When it comes to having 5 little people, keeping things clean + organized can be a challenge. For Joe + I, we wanted chores to be more than just pitching in to keep the house clean. We wanted it to be a way to teach our little people more about responsibility at the same time. So when my friend Merrick recommended I check out the idea of a “family economy” from Ralphie over at Simply on Purpose, my mind was blown! It was almost exactly what we were looking for for our family. We’ve made a few tweaks and customizations to fit our needs, but so far have loved how it works! Since it is working so well for us, I thought I’d share it with you today in case it can benefit you too!
WHAT IT IS…
Our Family Economy is basically a deeper focus on your every day chore chart. It takes your typical work + get an allowance, and teaches the deeper meaning of working to save, learning how to budget, and understanding what things actually cost.
For me, the number one purpose was to help + encourage me to be more of a yes mom. Constantly nagging my little people to clean and pitch in was getting old. We wanted them to grow up knowing that getting the things you want takes hard work + effort and it isn’t just a free handout. The family economy has been a great way to explain these simple things + encourage them to set and achieve goals.
HOW IT WORKS…
The first thing we did was customize these chore charts from Simply on Purpose. Our little people each have jobs/chores they do every day to earn money. For us these daily things include things like making your bed, doing your homework/reading, hanging up your backpack + washing your hands after school, reading scriptures + saying prayers. As you can see, for the most part these are more things they would do already. For the bigger Saturday chores, we have taught them that pitching in is part of living in the house.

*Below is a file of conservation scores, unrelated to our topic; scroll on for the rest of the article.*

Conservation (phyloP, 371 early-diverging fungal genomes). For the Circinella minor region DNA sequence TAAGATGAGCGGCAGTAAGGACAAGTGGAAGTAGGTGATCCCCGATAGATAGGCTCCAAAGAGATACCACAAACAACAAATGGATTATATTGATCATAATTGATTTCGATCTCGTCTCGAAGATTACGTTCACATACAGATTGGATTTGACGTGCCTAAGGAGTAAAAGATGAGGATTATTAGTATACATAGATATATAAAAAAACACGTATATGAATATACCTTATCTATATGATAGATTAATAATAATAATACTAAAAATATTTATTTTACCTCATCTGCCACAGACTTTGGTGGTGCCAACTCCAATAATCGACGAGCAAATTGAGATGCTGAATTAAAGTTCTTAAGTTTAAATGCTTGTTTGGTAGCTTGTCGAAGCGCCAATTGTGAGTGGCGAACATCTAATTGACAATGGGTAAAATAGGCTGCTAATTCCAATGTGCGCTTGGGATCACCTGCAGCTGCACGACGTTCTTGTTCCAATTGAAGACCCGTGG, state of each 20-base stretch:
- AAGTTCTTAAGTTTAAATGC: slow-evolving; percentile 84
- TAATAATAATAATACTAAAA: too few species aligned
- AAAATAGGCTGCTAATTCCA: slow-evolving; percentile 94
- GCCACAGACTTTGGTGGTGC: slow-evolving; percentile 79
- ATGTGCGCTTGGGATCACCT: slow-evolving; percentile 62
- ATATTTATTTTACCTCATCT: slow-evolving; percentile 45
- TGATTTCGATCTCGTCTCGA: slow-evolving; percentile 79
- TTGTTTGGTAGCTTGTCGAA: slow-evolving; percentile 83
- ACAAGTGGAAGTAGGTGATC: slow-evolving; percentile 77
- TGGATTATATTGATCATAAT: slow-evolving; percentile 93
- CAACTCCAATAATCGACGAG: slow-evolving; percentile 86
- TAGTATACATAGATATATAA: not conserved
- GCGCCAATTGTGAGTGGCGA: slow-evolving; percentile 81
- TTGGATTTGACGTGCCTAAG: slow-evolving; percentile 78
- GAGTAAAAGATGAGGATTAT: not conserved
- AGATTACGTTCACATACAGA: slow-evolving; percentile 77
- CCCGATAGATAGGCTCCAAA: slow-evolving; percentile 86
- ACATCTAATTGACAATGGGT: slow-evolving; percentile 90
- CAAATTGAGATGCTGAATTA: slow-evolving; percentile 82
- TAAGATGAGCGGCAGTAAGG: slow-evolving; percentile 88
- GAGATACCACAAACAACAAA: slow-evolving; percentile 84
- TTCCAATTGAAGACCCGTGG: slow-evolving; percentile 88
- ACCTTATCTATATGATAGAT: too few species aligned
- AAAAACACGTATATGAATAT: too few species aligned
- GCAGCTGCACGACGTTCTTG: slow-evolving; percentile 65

As they do their chores, they have to get their charts signed off. If the job isn’t signed off, they don’t get paid. Based on their age, they have a weekly allowance amount. If they complete all of their chores, they get the full amount. If there is a day they don’t feel like doing their chores, that is fine. For that day, they will not be paid. We have had a few days like that, but they quickly realize they’d rather do it and earn more money.
This is where things change from what most people know as chores + allowance. Instead of paying our little people in cash, they each have a checkbook ledger. At the end of the week, we look over their charts and figure out how much they have earned. We write that amount on their check ledger. When we are out at the store and they see a toy they want to buy, or a treat they’ve gotta have, we pull out their ledger. If they choose to get it, we just subtract that amount from their total. I love not having cash floating around the house, or the excuse of “losing it”.
Now don’t get me wrong, we haven’t fully turned into buy everything yourself mode. We still have family date nights for treats and things. But if we are just running errands and they feel like a bonus treat, they know its up to them if they want to spend their money on it. It has been amazing to see them be able to process if things are really worth their money .
Saving is also a big part of the family economy concept that we haven’t completely visited yet. My little people are still young and in the spend spend spend mode, but we are going to start pushing saving soon. The idea they encourage to encourage saving money, is to agree to double whatever is in their savings when they turn 16. Having a benefit, similar to an interest rate at a bank, makes saving money more appealing.
As I mentioned, we’ve only been implementing our family economy for about 6 months now, but are already loving the changes we’ve seen in our little people taking on more responsibility. I’m sure we will learn what else we need to customize or tweak, so I’ll share how we feel about it again a few months down the road!
photos : aubrey taiese